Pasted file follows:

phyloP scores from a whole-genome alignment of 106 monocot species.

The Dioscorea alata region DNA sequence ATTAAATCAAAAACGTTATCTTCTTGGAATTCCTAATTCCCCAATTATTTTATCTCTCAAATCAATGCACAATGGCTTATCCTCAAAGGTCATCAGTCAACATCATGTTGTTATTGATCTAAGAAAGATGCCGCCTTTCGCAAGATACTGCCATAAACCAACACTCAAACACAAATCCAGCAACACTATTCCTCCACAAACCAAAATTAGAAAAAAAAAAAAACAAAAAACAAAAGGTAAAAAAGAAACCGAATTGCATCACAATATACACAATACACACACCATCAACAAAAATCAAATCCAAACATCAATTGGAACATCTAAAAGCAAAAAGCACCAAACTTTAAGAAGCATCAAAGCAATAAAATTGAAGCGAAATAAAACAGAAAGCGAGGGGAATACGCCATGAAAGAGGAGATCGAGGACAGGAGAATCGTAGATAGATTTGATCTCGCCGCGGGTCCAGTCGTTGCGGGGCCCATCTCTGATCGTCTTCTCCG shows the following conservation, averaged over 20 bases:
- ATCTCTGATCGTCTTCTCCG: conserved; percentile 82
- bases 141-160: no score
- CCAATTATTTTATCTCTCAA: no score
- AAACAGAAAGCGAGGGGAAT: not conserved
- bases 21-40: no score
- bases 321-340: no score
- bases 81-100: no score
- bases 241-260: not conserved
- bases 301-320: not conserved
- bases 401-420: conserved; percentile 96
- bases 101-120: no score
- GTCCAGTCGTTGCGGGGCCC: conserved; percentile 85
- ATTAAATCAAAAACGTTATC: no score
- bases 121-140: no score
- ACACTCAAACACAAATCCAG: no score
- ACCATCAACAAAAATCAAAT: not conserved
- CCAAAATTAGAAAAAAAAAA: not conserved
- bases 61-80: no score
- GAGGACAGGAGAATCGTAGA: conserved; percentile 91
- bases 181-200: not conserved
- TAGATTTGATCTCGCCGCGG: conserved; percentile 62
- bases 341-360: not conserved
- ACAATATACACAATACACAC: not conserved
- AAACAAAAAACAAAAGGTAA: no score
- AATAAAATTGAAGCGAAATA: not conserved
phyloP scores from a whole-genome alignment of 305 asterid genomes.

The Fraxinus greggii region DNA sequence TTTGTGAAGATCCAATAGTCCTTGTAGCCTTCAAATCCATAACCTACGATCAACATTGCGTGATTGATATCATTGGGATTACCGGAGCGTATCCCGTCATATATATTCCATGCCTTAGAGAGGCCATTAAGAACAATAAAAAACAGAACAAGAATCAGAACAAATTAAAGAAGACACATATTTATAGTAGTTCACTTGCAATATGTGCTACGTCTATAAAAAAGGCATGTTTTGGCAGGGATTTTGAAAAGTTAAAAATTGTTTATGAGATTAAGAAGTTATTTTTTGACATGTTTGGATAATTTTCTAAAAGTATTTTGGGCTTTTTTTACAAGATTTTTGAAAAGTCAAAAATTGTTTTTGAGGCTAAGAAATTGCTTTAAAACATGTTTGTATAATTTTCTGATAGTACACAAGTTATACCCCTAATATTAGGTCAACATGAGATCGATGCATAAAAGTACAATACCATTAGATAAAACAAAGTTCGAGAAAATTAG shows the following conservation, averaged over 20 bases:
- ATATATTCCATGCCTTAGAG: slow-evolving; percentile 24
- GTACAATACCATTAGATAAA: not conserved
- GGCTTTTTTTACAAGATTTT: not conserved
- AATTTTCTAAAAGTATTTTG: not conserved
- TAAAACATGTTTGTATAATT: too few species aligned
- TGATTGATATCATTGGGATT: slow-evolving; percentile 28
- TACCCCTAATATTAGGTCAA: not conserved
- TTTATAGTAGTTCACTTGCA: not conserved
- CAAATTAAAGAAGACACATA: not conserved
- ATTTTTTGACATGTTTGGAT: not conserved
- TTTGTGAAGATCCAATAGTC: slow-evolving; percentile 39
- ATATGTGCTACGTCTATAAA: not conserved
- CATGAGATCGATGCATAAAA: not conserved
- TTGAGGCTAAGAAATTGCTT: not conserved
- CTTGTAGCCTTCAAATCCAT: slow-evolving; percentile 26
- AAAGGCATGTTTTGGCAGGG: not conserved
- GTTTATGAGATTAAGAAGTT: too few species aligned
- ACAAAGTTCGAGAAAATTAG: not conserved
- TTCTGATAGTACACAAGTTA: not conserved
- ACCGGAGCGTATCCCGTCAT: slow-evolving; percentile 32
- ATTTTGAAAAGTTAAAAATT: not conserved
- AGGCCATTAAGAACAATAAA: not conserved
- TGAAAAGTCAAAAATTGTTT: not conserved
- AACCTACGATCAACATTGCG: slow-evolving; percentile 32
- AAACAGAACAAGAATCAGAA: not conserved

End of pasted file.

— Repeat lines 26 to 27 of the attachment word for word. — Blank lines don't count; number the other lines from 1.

- AAACAAAAAACAAAAGGTAA: no score
- AATAAAATTGAAGCGAAATA: not conserved